Having decided in advance what the key events (or project tasks) will be, sequence them in a way that makes sense, but leave room for the inevitable plot twists (aka change orders). Some events will be suspended for a time (project slack). Remind the reader of these lagging events later when you fold them back in at the right time. It’s vital to stay on track with the plot, and adhere to an efficacious (aka big word) storyline all the way to completion (critical path).
Maintain momentum. Keep the reader interested by developing the characters via the twists and turns in the plot. A sense of forward progress and urgency is critical to an engaging story. Maintain a pace that’s brisk enough to command attention, but not so fast you lose the audience.
In any good story there will be unexpected surprises, but these are the stuff of intriguing tales. Use them to reveal the ingenuity and creativity of the human spirit. These struggles create a space of opportunity for savory successes. One such example is the resistance of users to embrace the new work methods that come with process redesign. Over time, these folks find that improving a system involves teething problems, but the result is worth the effort.
A great project or story is a tale about making things happen despite obstacles. This can be done even when the outward result appears to be failure. We’ll talk more about that at the end. For now, just remember that winning is better. Keep in mind, as the story builds, that the bigger the win, the harder the focused effort required of the characters - be explicit in describing the difficulty (communications plan). As you recount such exploits be deliberate about recognizing the stamina and bravery of those who overcome them.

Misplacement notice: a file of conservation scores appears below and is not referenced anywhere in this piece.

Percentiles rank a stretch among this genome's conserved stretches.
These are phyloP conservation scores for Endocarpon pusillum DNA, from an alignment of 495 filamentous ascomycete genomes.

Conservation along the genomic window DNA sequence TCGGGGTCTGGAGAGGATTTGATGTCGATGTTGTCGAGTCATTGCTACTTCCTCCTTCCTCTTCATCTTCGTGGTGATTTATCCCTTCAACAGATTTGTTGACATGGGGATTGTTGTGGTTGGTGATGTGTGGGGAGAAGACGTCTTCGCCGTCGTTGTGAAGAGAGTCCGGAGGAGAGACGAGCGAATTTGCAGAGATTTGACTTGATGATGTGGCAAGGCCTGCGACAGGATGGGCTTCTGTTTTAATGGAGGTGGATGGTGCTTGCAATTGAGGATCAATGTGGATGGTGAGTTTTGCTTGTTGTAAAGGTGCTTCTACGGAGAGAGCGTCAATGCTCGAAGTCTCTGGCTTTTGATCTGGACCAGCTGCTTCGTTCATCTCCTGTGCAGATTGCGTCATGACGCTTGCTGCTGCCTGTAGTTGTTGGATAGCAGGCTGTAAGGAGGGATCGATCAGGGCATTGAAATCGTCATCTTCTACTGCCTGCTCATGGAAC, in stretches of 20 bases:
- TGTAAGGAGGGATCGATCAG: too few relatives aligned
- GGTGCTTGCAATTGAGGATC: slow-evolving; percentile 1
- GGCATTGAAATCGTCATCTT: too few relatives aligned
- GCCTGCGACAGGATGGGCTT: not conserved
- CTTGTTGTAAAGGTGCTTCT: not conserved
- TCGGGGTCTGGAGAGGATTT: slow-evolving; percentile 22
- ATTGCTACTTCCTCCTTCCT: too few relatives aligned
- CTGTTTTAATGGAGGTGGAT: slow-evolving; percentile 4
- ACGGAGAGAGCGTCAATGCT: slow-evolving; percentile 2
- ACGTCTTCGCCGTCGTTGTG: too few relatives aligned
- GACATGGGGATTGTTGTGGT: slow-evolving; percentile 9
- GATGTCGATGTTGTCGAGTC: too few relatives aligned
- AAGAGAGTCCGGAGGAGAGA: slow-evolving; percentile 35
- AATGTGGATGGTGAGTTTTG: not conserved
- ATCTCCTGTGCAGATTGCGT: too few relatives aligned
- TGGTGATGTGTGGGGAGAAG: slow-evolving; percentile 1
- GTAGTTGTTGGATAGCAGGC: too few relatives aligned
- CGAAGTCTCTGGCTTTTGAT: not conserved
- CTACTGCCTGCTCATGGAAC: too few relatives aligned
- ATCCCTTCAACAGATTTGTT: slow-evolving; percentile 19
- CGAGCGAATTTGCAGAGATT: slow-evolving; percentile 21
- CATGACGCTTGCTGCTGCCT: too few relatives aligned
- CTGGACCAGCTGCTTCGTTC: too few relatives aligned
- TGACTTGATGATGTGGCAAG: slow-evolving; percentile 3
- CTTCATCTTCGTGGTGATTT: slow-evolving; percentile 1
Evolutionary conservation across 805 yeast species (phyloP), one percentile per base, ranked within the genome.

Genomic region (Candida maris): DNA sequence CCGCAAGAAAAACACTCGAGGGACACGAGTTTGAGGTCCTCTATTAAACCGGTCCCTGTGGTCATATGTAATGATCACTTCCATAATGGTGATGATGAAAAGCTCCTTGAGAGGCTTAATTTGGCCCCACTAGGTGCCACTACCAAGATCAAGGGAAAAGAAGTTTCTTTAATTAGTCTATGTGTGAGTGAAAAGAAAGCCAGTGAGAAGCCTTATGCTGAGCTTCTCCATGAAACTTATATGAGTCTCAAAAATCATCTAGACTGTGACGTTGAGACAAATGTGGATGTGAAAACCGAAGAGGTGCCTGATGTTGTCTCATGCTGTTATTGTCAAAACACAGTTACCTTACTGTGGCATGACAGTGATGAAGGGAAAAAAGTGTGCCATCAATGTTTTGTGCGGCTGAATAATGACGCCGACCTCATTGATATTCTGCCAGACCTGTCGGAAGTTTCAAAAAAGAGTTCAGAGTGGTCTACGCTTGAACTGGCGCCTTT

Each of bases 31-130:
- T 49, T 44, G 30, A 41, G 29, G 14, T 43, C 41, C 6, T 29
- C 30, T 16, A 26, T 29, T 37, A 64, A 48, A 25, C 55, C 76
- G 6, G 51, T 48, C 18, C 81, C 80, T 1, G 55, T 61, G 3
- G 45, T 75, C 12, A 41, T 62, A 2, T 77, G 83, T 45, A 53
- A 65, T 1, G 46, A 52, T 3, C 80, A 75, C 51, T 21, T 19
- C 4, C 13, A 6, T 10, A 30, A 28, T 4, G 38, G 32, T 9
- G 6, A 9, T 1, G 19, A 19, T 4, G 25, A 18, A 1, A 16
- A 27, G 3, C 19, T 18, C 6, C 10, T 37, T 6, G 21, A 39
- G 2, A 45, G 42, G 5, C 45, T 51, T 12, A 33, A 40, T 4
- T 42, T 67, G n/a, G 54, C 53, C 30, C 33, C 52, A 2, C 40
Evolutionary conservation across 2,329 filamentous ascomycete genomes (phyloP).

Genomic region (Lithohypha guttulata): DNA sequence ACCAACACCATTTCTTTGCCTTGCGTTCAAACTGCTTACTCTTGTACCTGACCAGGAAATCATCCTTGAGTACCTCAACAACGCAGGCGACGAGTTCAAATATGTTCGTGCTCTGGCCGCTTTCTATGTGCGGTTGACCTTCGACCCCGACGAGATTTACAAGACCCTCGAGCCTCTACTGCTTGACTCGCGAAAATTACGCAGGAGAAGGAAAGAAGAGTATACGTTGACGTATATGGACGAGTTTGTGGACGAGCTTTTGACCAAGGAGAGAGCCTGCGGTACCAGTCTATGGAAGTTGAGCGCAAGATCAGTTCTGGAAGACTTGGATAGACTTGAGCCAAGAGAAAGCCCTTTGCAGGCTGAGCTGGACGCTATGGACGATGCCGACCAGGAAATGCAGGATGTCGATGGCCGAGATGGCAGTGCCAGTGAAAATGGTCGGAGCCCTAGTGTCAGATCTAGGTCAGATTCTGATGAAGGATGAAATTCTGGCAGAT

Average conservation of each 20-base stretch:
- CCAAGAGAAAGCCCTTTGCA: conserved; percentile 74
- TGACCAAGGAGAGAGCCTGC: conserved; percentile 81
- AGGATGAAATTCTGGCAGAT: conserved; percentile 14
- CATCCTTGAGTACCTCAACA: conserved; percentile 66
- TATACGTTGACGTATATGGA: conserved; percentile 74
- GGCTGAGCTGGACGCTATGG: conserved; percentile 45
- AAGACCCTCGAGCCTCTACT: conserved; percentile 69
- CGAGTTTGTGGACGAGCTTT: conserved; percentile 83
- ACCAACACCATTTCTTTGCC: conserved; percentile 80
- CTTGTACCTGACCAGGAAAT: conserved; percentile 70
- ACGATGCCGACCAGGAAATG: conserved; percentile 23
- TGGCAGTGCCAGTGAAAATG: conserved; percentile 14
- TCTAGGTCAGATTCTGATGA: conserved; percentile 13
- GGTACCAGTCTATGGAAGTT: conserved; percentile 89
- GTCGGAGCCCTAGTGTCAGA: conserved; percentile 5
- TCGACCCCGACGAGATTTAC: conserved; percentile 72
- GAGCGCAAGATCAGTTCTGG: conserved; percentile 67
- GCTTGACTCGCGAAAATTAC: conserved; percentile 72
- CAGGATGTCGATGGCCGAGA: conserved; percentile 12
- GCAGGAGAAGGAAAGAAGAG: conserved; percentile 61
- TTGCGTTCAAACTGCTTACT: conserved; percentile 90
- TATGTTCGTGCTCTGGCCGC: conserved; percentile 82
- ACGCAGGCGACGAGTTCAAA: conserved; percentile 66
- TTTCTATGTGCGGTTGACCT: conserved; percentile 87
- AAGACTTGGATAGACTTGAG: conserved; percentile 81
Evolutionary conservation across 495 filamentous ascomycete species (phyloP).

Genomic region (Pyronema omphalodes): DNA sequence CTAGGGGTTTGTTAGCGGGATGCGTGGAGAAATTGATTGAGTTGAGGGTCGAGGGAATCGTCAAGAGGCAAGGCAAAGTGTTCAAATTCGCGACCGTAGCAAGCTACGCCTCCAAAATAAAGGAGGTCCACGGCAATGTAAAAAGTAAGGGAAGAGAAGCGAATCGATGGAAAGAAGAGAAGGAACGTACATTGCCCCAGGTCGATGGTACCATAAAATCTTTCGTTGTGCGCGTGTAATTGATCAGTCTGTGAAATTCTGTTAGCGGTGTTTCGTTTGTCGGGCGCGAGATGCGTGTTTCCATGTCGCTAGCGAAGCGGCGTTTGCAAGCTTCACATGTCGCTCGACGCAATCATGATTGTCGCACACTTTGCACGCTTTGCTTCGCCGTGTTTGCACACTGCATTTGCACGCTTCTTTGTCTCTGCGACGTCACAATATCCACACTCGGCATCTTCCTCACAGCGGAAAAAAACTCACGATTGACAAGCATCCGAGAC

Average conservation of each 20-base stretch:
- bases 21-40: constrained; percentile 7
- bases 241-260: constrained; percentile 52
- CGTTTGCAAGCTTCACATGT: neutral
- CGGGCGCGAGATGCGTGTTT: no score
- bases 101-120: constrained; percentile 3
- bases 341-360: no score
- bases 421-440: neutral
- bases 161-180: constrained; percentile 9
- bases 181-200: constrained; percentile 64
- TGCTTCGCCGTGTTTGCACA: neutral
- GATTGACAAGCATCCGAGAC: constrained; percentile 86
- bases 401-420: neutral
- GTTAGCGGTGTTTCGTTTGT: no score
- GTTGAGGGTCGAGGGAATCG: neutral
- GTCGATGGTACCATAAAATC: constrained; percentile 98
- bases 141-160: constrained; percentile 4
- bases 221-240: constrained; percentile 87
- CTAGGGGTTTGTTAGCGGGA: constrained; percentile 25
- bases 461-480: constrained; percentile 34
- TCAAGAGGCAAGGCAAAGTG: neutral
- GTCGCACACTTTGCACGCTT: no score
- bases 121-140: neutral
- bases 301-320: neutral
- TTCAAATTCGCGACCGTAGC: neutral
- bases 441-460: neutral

The Ending: Success! ...Or Not.
Before you wrap up your successful project, be sure to reflect as a team on your heroic exploits (project closing). Celebrate the success and the learning. Make clear why the reader is wiser for having embarked on the adventure. Drop some hints about future epic project stories in the works, and do it in a way that invites involvement.
Some of the most interesting and compelling stories may end with what appears to be a failure. These are tougher stories to write, but, if it’s inevitable, figure out a way to make it a fortuitous failure. Maybe it will be a matter of the loss having made something possible that wasn't possible before. Perhaps it will be a classic “lose to win” scenario. Whatever the case, find a way to make the cast and stakeholders better for having participated.
Craft a project story worth sharing and easy to tell, then retell it often! Describe how the characters bonded as they navigated the trek together. Design a story that captures the drama of accomplishment, the humor of the missteps, and the wisdom borne of experience. Do it well, and you’ll have earned the opportunity to tell even bigger and better stories in the future!